Web Developer Jeff George

Iteration Nation

Using arrays and hashes in Ruby

Posted Oct. 4, 2015

I began my discussion of collections in Ruby—specifically, arrays and hashes—in my last post, Taking up collections. In this post, I'll look at how we can put arrays and hashes to work.

One of the main reasons we use collections like arrays and hashes to store related data is so that we can work with the entire collection...collectively. We often want to search through a collection for specific bits of information, or perform the same action on every single item of the set. Because we've organized our collections into arrays and hashes, Ruby lets us accomplish these things easily, using iteration.

Thrown for a loop

When we iterate over an array or hash, we systematically apply the same bit of code to each item in the collection, exactly one time each. Because arrays are accessed by numeric indexes, we have more flexibility in how we iterate over them than we do with hashes. For starters, we can use simple loops, limited by counters based on the array.size, to do something to every item in an array. (Did you notice I slipped a new method, size, in there? It returns an integer value equal to the number of items in the array.) Here, we'll use an until loop to print out all the members of a new array, beatles:

In this example, our counter started at zero, and went up by 1 with each iteration of the loop. By the time the program had printed "Ringo," the counter had counted up to four. Since the counter was no longer less than the size of the array, the "until" condition was fulfilled, and the loop terminated, having printed the name of each member of the Beatles to the terminal. Note also that when it finishes its work, until returns nil.

To each, his own

Because we don't use numeric indexes to access the values in hashes, we can't use counters to loop through them with simple control expressions like while and until. Fortunately, we have the each method, an iterator that does much the same thing, and doesn't need us to provide a counter for it to work. Let's convert our Beatles into a hash, so we can store more informatiom about them. Then we'll use each to print it back out.

Sure, the sentences are clunky, but you get the idea. Conveniently, arrays have an each method as well. Though what's going on under the hood for the array version of each is a bit different than it is for hash version, the syntax is just about the same. Since Ruby lets us put our each block on a single line if it's simple enough, we'll try that here:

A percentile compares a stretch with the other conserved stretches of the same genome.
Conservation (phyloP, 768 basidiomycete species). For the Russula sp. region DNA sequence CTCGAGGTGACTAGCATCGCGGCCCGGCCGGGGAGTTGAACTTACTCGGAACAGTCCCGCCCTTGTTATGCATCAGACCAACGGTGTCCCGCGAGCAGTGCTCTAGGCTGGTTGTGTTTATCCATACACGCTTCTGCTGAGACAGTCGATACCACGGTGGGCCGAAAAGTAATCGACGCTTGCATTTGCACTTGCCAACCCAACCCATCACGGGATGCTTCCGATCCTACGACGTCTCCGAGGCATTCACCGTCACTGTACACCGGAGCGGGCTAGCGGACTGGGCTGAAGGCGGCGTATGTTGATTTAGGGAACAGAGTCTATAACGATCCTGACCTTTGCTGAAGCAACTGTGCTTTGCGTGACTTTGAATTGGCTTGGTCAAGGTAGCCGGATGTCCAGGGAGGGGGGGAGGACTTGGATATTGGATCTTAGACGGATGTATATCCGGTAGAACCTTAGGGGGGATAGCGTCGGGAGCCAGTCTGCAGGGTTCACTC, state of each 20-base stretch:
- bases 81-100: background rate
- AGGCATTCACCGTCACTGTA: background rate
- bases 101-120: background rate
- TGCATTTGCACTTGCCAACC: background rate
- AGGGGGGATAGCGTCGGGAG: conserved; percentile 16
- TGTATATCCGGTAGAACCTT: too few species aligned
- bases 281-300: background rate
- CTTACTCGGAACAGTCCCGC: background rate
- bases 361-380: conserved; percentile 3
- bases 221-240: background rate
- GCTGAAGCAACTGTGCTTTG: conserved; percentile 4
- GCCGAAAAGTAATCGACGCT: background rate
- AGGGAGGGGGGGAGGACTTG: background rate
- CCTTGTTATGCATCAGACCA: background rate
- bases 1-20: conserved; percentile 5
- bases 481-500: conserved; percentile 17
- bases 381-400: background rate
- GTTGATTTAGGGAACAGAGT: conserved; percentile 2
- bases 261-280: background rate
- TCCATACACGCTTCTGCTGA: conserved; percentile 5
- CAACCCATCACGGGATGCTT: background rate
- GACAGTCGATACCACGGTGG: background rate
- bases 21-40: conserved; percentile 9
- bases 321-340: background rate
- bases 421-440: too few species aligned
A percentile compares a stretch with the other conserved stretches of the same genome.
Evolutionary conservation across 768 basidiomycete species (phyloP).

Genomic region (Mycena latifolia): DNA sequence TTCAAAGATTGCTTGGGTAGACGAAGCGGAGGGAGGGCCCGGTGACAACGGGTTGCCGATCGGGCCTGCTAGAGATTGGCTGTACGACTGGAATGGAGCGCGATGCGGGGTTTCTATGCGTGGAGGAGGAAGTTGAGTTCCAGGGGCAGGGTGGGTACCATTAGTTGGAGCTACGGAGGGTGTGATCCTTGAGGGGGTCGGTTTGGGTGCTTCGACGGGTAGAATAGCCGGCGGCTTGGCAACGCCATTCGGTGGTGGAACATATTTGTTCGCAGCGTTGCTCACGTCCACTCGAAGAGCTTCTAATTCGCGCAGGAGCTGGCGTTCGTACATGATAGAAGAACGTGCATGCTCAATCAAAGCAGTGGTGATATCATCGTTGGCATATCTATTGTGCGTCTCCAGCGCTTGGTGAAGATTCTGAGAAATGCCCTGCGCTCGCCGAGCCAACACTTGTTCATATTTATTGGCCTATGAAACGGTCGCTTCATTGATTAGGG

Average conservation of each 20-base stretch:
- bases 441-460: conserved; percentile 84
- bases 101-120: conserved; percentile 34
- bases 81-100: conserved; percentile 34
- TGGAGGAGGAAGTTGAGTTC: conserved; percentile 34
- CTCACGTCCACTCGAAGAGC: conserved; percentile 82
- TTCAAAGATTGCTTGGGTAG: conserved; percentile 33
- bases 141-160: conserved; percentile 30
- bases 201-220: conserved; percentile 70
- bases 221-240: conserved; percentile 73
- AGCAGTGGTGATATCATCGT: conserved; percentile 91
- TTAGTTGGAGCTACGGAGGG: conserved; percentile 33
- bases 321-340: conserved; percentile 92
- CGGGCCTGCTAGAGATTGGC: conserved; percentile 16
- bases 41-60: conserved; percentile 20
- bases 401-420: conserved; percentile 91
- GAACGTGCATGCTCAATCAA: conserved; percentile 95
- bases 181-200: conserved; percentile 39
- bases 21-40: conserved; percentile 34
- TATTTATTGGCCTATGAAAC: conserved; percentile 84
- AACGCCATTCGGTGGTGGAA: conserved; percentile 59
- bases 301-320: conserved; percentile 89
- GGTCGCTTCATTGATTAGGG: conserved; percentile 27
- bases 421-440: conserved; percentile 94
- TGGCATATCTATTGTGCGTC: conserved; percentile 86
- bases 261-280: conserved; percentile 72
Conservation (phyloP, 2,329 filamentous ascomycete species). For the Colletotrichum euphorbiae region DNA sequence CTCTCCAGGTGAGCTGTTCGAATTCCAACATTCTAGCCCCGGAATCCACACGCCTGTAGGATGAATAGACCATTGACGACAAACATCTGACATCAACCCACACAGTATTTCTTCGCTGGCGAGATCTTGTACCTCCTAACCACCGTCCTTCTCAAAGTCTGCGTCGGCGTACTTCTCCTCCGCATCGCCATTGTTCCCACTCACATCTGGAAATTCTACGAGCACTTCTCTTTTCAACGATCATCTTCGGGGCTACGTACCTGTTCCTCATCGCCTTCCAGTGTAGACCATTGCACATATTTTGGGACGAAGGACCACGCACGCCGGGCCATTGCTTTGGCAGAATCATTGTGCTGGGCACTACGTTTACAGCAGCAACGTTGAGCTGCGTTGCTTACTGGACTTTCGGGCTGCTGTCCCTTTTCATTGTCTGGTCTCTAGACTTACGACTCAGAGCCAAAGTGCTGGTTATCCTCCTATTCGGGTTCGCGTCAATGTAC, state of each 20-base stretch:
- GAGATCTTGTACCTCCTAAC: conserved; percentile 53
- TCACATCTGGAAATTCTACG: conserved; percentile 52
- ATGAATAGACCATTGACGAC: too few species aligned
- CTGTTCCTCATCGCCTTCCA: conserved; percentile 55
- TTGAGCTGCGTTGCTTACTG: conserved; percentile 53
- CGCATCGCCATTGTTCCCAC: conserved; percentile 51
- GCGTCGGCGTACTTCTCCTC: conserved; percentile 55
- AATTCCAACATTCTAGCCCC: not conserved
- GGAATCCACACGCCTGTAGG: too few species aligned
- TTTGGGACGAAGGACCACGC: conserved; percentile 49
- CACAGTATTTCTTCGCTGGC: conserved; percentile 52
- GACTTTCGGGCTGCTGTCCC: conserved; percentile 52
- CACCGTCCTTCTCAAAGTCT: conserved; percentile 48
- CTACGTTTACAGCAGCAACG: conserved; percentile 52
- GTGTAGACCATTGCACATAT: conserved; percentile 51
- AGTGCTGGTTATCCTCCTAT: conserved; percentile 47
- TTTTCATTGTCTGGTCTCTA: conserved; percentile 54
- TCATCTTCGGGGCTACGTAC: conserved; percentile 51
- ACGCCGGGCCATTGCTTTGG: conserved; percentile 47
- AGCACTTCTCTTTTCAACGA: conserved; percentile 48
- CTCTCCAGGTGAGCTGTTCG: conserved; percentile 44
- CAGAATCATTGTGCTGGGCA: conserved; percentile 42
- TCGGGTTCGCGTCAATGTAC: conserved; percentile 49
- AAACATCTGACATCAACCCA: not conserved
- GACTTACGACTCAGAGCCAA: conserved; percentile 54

Unlike simple control expressions like until, methods like each usually return a value which may be of use to us in a more sophisticated program than these simplistic examples. In the case of each, the value returned is the original array or hash. If you need to capture the value produced by each method, you'll need to create another array or hash to capture the new values:

If you want to learn more about Ruby loops and iterators, read Alan Skorkin's short-but-sweet introduction to the topic, A Wealth of Ruby Loops and Interators.

The right tool for the job

You've got two different kinds of collections in Ruby&mspace;arrays and hashes&mspace;each with its own strengths. So how do you choose which one to use in any given situation? You have to think about what kind of data you're planning to store, and what you plan to do with it.

If you've got a list made up of lots of examples of the same kind of thing, such as moves on a chessboard, flavors of ice cream, or your weight recorded every morning for a month, you'll probably want an array. Storing this sort of data in an array makes it easy to put in alphanumeric order, use in statistical calculations (such as finding the min, max, median, average, etc.), eliminate duplications, and add more values to. If the order of the items in your collection matters, and especially if you anticipate reorganizing that order, then an array is definitely your best bet.

On the other hand, if your data includes many different kinds of information about a single topic, you probably want a hash. A hash is well-suited to storing customer data collected from a form, for example, which might include strings (first and last name, address), customer number and order number (integers), and products ordered (array). Storing this information in a hash will allow you to attach a label, in the form of a hash key, to each piece of information, such as :first_name, :last_name, :street_address, etc. You can then use the hash keys to retrieve the exact value you need, such as the customer's zip code, instead of having to iterate through the collection searching for it, as you would have to do if your customer information were stored in an array.

Arrays and hashes become even more powerful, however, when you remember that they can both hold arrays and hashes as values, along with other types of objects. For example, you might store the information about each customer in a hash, and then store all of those hashes in an array of customers! Working together in this way, there's almost no collection of data collection that you can't store with Ruby's arrays and hashes.